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Commission on Undergraduate Education looks at majors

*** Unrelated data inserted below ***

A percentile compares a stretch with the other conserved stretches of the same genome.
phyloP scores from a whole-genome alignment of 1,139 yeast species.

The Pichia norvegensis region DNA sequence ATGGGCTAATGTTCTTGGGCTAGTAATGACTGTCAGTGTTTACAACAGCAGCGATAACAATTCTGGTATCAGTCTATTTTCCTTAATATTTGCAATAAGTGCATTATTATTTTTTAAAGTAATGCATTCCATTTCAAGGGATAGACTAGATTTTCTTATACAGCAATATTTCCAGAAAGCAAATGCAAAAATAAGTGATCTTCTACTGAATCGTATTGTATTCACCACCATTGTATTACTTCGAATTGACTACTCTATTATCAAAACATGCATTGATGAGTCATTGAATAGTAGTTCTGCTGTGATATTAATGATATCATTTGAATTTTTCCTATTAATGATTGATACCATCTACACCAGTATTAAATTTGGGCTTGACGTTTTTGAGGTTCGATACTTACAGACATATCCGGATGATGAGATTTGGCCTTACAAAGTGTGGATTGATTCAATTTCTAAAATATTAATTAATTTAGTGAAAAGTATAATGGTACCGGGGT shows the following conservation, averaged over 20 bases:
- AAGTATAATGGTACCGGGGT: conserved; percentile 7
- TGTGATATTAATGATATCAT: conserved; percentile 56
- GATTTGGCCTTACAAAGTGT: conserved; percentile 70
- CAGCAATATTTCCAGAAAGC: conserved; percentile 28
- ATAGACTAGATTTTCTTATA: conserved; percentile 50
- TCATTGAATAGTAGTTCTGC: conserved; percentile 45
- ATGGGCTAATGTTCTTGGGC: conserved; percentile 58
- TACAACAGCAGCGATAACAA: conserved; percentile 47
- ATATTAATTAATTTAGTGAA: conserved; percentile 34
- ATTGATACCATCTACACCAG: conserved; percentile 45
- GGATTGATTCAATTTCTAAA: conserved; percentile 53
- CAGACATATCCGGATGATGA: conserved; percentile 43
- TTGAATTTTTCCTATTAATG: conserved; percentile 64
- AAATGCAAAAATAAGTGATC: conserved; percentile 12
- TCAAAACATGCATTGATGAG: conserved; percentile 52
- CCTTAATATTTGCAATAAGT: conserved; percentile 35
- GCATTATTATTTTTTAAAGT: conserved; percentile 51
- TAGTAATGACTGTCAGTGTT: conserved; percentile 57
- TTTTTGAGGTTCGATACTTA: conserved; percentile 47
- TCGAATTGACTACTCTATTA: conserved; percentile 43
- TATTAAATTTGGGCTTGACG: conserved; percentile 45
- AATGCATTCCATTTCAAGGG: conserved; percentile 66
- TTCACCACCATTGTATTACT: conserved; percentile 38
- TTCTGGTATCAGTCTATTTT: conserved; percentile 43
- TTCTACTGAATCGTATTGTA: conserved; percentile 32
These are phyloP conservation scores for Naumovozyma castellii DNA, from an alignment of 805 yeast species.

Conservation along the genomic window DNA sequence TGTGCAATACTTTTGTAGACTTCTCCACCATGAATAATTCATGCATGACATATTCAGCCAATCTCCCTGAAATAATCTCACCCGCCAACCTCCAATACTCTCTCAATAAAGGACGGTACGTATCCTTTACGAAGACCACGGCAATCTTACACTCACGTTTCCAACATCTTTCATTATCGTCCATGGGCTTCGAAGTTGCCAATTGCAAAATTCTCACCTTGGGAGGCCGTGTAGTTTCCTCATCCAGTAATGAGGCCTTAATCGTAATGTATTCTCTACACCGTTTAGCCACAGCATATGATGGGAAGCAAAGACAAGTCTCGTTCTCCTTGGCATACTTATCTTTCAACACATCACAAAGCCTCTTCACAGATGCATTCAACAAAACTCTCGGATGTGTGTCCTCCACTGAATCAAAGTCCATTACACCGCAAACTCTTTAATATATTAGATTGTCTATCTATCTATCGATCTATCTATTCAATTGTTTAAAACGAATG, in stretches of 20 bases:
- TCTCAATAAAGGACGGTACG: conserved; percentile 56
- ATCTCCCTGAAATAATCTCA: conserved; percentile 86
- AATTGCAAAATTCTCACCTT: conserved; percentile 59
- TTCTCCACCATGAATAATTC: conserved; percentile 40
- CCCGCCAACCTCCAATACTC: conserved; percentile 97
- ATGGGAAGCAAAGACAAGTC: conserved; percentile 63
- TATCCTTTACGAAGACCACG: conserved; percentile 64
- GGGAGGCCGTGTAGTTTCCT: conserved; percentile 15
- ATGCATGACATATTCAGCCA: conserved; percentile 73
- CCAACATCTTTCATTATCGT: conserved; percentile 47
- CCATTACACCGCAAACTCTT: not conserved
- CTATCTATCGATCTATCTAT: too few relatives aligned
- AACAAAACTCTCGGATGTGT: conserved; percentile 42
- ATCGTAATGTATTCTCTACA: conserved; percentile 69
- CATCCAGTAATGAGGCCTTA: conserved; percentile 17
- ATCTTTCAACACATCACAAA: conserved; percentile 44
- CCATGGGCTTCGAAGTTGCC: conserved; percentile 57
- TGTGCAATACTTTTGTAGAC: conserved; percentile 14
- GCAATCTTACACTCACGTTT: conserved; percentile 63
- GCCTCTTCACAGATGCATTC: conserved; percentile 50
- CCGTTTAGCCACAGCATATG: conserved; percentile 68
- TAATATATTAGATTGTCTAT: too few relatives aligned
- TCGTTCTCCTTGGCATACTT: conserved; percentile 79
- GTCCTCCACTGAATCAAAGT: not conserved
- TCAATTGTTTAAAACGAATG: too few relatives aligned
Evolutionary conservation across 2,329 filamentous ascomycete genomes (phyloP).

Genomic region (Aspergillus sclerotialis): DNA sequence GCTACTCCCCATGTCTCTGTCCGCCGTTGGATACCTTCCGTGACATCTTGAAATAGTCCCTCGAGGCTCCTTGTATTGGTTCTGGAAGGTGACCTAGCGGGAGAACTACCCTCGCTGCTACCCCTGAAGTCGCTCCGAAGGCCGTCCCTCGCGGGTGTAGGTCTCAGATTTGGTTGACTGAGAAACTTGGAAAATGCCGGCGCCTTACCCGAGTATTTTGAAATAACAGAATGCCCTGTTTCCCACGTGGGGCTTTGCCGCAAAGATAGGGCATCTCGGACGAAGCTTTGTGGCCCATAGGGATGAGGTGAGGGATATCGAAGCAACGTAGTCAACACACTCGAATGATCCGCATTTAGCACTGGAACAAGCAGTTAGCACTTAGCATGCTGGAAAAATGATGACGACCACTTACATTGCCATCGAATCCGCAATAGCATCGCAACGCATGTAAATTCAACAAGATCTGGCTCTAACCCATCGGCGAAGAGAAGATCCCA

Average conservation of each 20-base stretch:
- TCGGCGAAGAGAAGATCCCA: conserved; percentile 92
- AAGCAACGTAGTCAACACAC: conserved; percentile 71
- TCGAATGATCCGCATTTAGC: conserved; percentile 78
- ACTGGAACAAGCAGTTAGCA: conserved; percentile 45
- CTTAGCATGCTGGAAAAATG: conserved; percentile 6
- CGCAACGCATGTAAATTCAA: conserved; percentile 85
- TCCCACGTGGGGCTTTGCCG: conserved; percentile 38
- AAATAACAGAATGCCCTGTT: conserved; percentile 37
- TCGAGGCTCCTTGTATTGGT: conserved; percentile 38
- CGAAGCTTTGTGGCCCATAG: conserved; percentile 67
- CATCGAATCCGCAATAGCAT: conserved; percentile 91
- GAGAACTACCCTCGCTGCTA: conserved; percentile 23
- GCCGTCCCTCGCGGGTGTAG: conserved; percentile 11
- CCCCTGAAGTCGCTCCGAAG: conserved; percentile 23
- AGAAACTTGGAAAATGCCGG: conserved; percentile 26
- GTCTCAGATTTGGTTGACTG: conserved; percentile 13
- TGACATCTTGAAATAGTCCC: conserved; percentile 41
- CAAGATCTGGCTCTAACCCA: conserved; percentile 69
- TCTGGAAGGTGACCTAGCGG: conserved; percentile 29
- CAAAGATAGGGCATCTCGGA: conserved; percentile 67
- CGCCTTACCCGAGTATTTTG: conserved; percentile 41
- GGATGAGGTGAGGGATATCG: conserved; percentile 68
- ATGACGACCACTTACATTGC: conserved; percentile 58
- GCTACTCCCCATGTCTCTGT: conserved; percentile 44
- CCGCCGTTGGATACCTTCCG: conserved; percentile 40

STANFORD -- The Commission on Undergraduate Education focused on the strengths and weaknesses of undergraduate majors at its Friday, Nov. 12, meeting, and decided that a subcommittee should be established to examine the issue of majors in depth, said history Professor James Sheehan, commission chair. Subcommittees will meet during winter quarter to look at a number of specific topics. These committees will be made up of both commission members and other faculty, students and staff. In preparation for the Nov. 12 meeting, commission members collected information on majors from different departments and interdepartmental programs. It was clear, Sheehan said, that the commission "could not set out to evaluate each individual major," but rather should try to reach a general agreement on what a major should involve. Commission members agreed, Sheehan said, that a strong major offers a "core experience" - something required of all majors, such as a course or set of courses. The commission also agreed, Sheehan said, that strong majors are rigorous, with a clearly defined set of requirements, and that they offer a "culminating experience," such as a required final seminar or paper. Weak majors, Sheehan said, were seen as "those that didn't seem to have much coherence or to demand much beyond a combination of courses." Commission members thought that the subcommittee on majors should try to define the number of units a major should require, Sheehan said. "That's a more difficult issue than one might think," he said, since 3 or 4 units in one major might require much more work than 3 or 4 units in another major. At its next meeting, Sheehan said, the commission will look at advising, residential education and the Center for Teaching and Learning. -mas-
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